New York: The quiet trading in global commodities markets on the last day of 2008 wasn’t just the result of investors being on vacation—it was a sign that oil, gold, wheat and other futures had fallen from grace during a turbulent year.
Commodities surged during the first six months of 2008 on a combination of rising demand from growing economies including China and India and a huge wave of speculative buying. But in the second half of the year, futures plunged as major world economies fell into recession and speculators fled the market, hoping to avoid devastating losses.
The performance of crude oil was the most blatant example of what happened to commodities during the past year.
Price fluctuations: A file photo of a rig in Canada. Crude oil prices hit $100 a barrel on 2 January and soared more over the next six months. Norm Betts/Bloomberg
Crude hit $100 (Rs4,870) a barrel for the first time on 2 January and then soared over the next six months, hitting a once-unimaginable $147.27 on 11 July. Then the reality of a global economic downturn set in. Crude is down nearly 70% from its high.
Gold prices completed their eighth straight annual gain, finishing up $14.30 at $883.60 on the Nymex, but down from a record $1,033.90 reached earlier in the year. Gold began the year at $838, giving it a gain of 5.4% for the year.
The rally in commodities actually began in 2007, as demand from growing economies increased. Early in 2008, agricultural contracts, particularly wheat, also rose on bad weather in growing areas.
Meanwhile, many on Wall Street turned to the commodities market for safety during 2008 as the stock market buckled. As futures began to rack up gains, hedge funds and other big investors bought heavily, believing prices could only go higher and that this was the market where they could grab hold of some big returns.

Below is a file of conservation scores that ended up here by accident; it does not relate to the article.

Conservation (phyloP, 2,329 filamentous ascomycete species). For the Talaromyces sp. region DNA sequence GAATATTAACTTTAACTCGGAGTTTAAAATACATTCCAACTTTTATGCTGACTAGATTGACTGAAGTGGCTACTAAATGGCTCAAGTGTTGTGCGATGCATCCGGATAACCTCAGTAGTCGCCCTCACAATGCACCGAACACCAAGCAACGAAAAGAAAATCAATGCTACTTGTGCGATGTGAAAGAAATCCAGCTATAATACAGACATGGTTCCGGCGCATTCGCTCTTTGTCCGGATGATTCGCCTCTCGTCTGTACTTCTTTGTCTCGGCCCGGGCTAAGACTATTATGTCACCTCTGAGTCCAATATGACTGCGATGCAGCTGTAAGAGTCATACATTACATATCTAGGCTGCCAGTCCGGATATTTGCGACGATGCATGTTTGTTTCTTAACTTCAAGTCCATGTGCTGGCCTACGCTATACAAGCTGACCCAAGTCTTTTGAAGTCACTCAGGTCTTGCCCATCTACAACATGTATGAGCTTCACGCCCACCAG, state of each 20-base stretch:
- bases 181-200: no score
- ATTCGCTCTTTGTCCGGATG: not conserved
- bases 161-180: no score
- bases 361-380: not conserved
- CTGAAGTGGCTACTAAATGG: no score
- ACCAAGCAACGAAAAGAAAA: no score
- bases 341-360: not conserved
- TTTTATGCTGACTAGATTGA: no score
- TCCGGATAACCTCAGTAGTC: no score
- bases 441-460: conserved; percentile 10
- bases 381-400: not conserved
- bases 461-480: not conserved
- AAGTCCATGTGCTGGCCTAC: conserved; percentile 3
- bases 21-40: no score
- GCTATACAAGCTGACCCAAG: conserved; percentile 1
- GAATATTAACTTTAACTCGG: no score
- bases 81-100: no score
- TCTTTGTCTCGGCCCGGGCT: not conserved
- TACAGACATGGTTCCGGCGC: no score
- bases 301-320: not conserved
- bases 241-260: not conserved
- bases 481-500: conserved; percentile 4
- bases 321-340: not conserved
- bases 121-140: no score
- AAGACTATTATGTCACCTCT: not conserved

But as it became clear that the recession was spreading around the world, stocksand commodities plunged together. As demand seemed to be waning for raw materials, so did speculators’ appetite for commodities; several hedge funds that bought at the top of the market, particularly in oil, ran into trouble and were forced to close.
Patricia Mohr, an economics and commodity market specialist at Scotiabank, called 2008 “a tumultuous one for commodity prices”. She said the “shift from boom to bust in many commodities has been the most rapid” the bank has seen in years.
“A spiralling down in business and consumer confidence, the intensifying credit crunch and a sharp, sudden slowdown in global auto sales and G-7 housing have contributed to the rapid deceleration, as has recent data from China indicating a marked deceleration in industrial activity,” Mohr said in a report.
Even when there are signs that the world economy is improving, many investors are unlikely to flood the market as they did in 2008. The billions of dollars lost as speculative buyers fled the market have left many investorshumbled. That will mean markets that are more orderly, perhaps even more sensible, which should help consumers and the overall economy. And there are already some signs of this. Plunging oil prices have already translated into lower prices at the pump.
Food prices, however, are not likely to follow energy in a rapid path downward. Although the prices for grains and other foodstuffs are down, there are many more factors, such as labour and packaging, that go into setting prices on grocery shelves.